Masked haj pilgrims on Mount Arafat pray for COVID-free world
Thousands of face-masked pilgrims performing Islam's annual haj pilgrimage gathered on Mount Arafat on Monday to atone for their sins, expressing hopes for peace and an end to the COVID-19 pandemic.
ARAFAT, Saudi Arabia: Thousands of face-masked pilgrims performing Islam's annual haj pilgrimage gathered on Mount Arafat on Monday (Jul 19) to atone for their sins, expressing hopes for peace and an end to the COVID-19 pandemic.
Saudi Arabia, home to Islam's holiest sites in Mecca and Medina, has barred worshippers from abroad for a second year running and has restricted entry from within the kingdom under special conditions to guard against the coronavirus and its new variants.
Only 60,000 Saudi citizens and residents, aged 18 to 65, who have been fully vaccinated or recovered from the virus and do not suffer from chronic diseases, were selected for the rite, a once-in-a-lifetime duty for every able-bodied Muslim who can afford it.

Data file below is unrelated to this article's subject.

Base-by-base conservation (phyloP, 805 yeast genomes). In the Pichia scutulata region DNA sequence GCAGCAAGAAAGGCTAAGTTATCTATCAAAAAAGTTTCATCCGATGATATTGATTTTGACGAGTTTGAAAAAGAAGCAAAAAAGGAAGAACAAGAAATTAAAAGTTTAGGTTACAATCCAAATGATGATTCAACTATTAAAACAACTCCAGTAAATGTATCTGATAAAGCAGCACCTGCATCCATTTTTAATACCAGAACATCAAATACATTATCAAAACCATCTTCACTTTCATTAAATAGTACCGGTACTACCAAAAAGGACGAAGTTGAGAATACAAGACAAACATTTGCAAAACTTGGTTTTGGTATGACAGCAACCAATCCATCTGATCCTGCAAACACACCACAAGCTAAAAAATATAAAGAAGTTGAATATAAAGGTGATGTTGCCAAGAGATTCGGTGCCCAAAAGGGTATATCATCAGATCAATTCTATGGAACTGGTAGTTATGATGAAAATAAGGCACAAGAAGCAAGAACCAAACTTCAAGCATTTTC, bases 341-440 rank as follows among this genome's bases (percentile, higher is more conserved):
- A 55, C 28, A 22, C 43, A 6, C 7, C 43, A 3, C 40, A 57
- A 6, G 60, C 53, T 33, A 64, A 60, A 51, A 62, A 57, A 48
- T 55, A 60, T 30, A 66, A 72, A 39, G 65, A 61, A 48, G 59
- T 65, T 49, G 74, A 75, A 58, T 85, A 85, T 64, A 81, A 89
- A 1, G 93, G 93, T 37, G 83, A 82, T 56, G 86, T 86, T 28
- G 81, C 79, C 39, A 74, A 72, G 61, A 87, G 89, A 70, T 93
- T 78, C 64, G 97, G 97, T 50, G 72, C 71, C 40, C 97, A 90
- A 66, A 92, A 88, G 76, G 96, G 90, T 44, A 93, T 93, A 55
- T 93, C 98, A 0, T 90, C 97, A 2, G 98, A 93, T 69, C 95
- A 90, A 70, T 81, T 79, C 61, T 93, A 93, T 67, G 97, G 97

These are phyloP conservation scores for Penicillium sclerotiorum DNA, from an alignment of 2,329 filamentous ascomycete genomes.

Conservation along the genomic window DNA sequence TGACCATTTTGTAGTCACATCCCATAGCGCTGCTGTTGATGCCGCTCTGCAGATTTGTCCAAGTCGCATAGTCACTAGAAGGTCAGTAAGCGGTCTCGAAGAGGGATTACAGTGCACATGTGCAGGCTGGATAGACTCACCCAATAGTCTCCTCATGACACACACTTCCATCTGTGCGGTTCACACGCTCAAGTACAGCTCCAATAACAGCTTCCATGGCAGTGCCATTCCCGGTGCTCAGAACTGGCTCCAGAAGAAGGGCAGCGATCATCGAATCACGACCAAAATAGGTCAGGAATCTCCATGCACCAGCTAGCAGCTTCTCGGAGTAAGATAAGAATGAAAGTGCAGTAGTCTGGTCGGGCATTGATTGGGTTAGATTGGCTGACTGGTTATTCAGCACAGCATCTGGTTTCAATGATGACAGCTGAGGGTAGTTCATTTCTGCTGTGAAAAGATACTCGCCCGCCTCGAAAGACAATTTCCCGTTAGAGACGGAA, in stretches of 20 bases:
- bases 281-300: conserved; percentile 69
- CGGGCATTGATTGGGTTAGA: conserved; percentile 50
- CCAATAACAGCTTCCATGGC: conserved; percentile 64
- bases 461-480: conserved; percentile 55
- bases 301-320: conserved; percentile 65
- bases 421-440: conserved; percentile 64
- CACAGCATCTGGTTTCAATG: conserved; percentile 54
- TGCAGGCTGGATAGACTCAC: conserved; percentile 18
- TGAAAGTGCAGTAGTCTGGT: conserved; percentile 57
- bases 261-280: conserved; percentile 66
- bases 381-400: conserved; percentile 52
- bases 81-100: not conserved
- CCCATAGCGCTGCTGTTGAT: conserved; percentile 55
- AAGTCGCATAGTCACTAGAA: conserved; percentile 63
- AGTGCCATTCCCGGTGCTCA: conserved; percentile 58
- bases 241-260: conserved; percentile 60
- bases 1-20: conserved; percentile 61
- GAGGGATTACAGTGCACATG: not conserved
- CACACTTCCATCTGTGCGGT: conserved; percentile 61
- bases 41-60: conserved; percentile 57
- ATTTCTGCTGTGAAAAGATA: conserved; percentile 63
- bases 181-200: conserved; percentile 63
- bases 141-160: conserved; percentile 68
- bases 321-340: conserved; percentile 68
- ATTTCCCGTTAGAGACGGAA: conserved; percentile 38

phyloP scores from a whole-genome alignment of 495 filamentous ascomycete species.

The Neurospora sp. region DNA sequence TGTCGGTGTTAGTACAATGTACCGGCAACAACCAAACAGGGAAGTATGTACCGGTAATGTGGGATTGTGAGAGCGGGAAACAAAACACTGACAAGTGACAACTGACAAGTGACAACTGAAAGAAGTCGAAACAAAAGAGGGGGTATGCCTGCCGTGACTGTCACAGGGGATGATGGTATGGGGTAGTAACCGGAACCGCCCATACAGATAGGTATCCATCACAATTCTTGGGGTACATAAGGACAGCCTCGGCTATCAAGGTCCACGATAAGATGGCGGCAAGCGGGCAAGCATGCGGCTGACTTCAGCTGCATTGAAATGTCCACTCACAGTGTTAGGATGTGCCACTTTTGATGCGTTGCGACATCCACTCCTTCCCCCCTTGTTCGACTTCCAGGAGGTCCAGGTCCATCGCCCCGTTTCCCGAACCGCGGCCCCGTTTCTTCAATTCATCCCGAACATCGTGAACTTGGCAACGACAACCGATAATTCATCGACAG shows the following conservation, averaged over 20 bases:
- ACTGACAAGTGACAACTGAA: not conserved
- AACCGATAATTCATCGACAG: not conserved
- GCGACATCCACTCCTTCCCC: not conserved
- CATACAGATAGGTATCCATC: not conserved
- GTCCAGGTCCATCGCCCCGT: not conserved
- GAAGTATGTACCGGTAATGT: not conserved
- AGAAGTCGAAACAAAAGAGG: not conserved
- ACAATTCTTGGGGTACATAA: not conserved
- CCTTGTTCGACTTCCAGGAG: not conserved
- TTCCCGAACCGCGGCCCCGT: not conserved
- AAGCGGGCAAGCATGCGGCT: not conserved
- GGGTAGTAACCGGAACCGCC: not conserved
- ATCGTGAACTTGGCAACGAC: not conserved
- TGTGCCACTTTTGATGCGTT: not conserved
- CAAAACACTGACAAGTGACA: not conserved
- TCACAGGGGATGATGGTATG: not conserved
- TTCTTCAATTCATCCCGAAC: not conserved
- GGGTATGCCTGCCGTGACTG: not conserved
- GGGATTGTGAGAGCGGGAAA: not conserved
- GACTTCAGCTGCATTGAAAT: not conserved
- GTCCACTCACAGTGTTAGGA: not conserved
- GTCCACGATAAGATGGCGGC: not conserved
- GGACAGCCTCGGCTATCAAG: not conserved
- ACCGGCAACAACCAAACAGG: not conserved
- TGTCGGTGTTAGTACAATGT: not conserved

"It is an indescribable feeling that I got selected among millions of people to attend the haj. I pray for God to put an end to these hard times the whole world has gone through under the coronavirus," said Um Ahmed, a Palestinian pilgrim who lives in the Saudi capital Riyadh and who said she lost four family members to the virus.
In previous years, more than 2 million pilgrims used to cover Mount Mercy on the plains of Arafat, sitting close to each other in the scorching heat of the desert city of Mecca, carrying umbrellas and fans to keep cool as temperatures rose towards 40 degrees Celsius.
This year pilgrims, dressed in white robes signifying a state of purity, had to observe social distancing and wear face masks on Mount Arafat, the hill where Islam holds God tested Abraham's faith by commanding him to sacrifice his son Ismail.
Mount Arafat is also where Prophet Mohammad gave his last sermon.
"The first prayer is to ask God to lift this pandemic, this curse and this grief for all humanity and for Muslims, so in the next years they are able to attend haj and for millions to refill these holy sites," said Maher Baroody, a Syrian pilgrim.